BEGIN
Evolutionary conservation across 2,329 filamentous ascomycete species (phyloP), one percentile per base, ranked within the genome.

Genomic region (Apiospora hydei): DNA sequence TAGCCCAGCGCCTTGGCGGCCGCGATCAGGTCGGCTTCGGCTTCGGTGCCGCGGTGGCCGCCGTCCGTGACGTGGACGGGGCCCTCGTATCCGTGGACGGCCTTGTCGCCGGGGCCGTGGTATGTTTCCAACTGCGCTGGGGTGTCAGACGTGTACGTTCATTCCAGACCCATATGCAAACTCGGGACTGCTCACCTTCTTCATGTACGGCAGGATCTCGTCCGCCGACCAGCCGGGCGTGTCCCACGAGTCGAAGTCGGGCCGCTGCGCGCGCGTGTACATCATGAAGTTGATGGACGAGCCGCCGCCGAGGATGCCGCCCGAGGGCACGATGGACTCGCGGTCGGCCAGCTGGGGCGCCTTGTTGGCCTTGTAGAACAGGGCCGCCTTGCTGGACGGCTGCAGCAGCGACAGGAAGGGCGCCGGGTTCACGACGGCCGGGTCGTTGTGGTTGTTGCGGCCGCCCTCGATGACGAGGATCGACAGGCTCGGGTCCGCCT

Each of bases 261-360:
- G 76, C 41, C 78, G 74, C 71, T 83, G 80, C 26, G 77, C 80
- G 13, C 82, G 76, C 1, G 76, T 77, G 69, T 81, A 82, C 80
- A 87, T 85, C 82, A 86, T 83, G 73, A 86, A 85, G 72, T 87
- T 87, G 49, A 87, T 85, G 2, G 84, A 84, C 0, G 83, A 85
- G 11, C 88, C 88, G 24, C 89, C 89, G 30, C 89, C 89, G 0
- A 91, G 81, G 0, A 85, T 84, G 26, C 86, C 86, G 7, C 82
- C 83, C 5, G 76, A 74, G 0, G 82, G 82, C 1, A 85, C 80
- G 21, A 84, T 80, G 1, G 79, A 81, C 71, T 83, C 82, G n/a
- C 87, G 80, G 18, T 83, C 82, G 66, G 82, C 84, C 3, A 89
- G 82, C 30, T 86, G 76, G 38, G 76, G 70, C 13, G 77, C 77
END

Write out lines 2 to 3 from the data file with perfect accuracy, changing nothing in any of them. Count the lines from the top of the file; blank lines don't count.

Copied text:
Genomic region (Apiospora hydei): DNA sequence TAGCCCAGCGCCTTGGCGGCCGCGATCAGGTCGGCTTCGGCTTCGGTGCCGCGGTGGCCGCCGTCCGTGACGTGGACGGGGCCCTCGTATCCGTGGACGGCCTTGTCGCCGGGGCCGTGGTATGTTTCCAACTGCGCTGGGGTGTCAGACGTGTACGTTCATTCCAGACCCATATGCAAACTCGGGACTGCTCACCTTCTTCATGTACGGCAGGATCTCGTCCGCCGACCAGCCGGGCGTGTCCCACGAGTCGAAGTCGGGCCGCTGCGCGCGCGTGTACATCATGAAGTTGATGGACGAGCCGCCGCCGAGGATGCCGCCCGAGGGCACGATGGACTCGCGGTCGGCCAGCTGGGGCGCCTTGTTGGCCTTGTAGAACAGGGCCGCCTTGCTGGACGGCTGCAGCAGCGACAGGAAGGGCGCCGGGTTCACGACGGCCGGGTCGTTGTGGTTGTTGCGGCCGCCCTCGATGACGAGGATCGACAGGCTCGGGTCCGCCT

Each of bases 261-360: